Published: Thu, August 02, 2018
Global Media | By Garry Long

Agency Begins Process of Identifying Korean War Remains

Agency Begins Process of Identifying Korean War Remains

The remains were handed over last week in the coastal city of Wonsan, North Korea, before they were flown back to an air base in South Korea.

Decades after the end of the Korean War in 1953, the remains of dozens of presumed USA war dead began their journey home following a repatriation ceremony in South Korea on Wednesday. A USA military plane made a rare trip into North Korea to retrieve the 55 cases.

The remains were then moved in gray vans to an airfield where US and South Korean soldiers loaded them one by one into transport planes.

The 55 boxes, draped in the blue and white flag of the United Nations, are each small enough to be carried in one person's arms.

A USA defense official said Tuesday that it probably will take months if not years to fully determine individual identities from the remains.

Intelligence reports also state that North Korean officials intend to "deceive Washington about the number of nuclear warheads and missiles" and to also fool worldwide inspectors while hiding some of their facilities.

He said officials have been in touch with the family of the service member referenced in the identifying tag, known as a dog tag, and emphasised that it was too early to confirm if that identity matched accompanying remains.

The last time North Korea turned over American remains was in 2007.

Defence Secretary Jim Mattis has said some remains could turn out to be those of missing from other nations.

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Joel Wit, a former State Department negotiator and founder of 38 North, a North Korea monitoring project, said it was unrealistic to expect North Korea to stop its programs "until the ink is dry on an agreement". USA intelligence agencies in recent months increased their estimates of the size of North Korea's nuclear arsenal, taking into account enriched uranium from at least one secret enrichment site.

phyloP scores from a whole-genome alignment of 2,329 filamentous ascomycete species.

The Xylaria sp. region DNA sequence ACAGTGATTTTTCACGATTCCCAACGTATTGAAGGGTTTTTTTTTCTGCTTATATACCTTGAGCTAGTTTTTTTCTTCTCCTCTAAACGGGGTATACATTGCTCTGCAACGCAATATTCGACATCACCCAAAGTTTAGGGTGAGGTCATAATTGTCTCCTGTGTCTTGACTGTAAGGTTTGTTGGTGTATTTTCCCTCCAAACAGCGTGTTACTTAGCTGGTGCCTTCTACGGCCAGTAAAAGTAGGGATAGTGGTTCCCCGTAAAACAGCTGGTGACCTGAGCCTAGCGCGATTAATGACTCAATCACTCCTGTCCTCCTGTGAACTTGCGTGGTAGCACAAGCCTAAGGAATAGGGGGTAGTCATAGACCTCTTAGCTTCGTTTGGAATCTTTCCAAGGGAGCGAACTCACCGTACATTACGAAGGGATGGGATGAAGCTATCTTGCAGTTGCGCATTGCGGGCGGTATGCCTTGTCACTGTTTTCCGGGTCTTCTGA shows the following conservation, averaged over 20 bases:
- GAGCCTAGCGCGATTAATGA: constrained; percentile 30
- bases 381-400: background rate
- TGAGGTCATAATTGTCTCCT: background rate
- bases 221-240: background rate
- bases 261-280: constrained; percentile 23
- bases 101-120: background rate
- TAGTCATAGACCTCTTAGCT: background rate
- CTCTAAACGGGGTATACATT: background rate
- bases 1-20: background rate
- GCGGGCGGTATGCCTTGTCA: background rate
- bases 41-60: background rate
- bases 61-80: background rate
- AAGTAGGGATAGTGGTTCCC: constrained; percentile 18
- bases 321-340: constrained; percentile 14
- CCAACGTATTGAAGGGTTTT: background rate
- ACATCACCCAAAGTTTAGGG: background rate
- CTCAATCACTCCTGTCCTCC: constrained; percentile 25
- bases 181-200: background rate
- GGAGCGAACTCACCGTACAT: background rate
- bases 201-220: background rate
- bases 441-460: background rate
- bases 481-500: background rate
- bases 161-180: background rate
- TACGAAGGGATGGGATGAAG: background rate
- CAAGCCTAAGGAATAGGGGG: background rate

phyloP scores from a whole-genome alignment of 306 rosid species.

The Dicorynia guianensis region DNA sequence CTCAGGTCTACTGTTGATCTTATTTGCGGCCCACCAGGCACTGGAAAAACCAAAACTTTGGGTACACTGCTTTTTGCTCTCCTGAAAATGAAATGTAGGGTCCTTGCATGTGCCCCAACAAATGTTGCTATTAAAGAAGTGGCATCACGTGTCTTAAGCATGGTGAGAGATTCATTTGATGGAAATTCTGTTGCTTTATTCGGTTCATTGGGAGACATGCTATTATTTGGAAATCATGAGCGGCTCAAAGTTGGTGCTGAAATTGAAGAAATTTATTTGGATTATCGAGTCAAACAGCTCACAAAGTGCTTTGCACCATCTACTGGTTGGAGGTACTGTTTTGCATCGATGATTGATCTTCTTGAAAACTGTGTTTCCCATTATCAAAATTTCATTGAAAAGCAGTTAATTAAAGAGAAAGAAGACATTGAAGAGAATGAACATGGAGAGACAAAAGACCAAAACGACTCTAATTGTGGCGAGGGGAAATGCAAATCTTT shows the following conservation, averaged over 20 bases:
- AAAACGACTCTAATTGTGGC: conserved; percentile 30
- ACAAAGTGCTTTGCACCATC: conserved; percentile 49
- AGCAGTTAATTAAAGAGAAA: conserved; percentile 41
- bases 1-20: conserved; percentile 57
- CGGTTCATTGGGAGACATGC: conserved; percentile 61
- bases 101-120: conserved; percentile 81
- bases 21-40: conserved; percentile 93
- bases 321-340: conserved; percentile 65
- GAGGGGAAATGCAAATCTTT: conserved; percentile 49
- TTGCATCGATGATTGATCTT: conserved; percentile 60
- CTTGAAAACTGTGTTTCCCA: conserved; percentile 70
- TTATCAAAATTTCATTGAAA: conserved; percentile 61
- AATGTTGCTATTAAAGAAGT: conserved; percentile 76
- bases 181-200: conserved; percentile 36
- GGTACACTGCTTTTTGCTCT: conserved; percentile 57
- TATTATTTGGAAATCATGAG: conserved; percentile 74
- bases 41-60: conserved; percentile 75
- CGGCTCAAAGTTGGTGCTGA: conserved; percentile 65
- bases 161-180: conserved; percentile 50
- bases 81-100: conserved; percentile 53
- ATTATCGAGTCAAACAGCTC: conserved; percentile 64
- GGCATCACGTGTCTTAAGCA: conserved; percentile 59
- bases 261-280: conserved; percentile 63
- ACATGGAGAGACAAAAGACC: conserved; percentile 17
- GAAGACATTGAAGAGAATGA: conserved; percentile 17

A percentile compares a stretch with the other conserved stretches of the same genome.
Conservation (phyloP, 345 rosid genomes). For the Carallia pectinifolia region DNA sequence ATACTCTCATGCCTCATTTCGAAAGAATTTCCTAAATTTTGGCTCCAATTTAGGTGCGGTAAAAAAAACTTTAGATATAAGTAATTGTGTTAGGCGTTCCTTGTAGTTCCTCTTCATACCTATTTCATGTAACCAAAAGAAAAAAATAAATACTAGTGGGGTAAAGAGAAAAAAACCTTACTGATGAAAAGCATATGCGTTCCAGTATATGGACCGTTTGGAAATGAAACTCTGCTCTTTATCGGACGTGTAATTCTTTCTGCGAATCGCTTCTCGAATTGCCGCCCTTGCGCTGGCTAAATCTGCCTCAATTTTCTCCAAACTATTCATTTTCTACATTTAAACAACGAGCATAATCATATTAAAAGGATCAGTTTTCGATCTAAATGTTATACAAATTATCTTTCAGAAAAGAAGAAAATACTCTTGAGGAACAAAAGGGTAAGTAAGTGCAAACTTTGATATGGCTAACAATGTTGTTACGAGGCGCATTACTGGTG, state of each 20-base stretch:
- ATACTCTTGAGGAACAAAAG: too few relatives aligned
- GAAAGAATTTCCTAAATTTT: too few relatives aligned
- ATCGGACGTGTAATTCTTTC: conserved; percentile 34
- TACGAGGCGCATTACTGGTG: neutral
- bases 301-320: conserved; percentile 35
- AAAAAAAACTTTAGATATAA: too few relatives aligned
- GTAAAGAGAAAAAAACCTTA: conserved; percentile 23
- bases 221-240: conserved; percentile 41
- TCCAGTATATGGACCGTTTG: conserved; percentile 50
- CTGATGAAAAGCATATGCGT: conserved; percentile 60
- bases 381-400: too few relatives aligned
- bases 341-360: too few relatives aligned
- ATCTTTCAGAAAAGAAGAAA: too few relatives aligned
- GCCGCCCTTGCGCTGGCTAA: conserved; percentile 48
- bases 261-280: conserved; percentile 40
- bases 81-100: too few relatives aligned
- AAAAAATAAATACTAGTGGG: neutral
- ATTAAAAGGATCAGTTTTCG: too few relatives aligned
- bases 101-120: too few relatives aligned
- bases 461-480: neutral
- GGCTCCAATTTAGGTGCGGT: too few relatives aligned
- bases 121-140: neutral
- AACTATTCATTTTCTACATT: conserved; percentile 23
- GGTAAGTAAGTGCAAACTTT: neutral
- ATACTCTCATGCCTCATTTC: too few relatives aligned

Melissa Hanham, a North Korea expert at the Middlebury Institute of International Studies, tells the BBC that satellite images show there has been "regular traffic in and out of the building" at the Sanumdong facility-and the pattern didn't change throughout peace talks in Singapore and the DMZ. "Thank you to Kim Jong Un".

From there, the remains will be taken to a laboratory in Hawaii for possible identification, with the goal of matching them with any of the 7,697 US personnel who remain are unaccounted for after the Korean War.

Remember that really great summit Trump had with Kim Jong-un in Singapore last month? North Korea has nearly certainly not sent back anything close to 200 bodies.

Bruce Bennett, a senior Rand Corporation researcher, said North Korea's recent moves are a way pressuring Washington for sanctions concessions.

An image taken on July 7 showed a bright-red covered trailer in a loading area that appears to be identical to those vehicles the country has previously used to transport ICBMs. But many experts say those are neither irrevocable nor serious steps that could show the country is honest about denuclearization.

Activity seen at a factory in North Korea that produced the country's first intercontinental ballistic missiles (ICBMs) indicates it is constructing new missiles, a US-based newspaper has reported quoting intelligence officials.

Based on this and other evidence, US officials reportedly believe that work is underway on at least one and possibly two liquid-fueled ICBMs at the factory. A total of 5,300 American servicemen are believed to have been lost in what is now North Korea.

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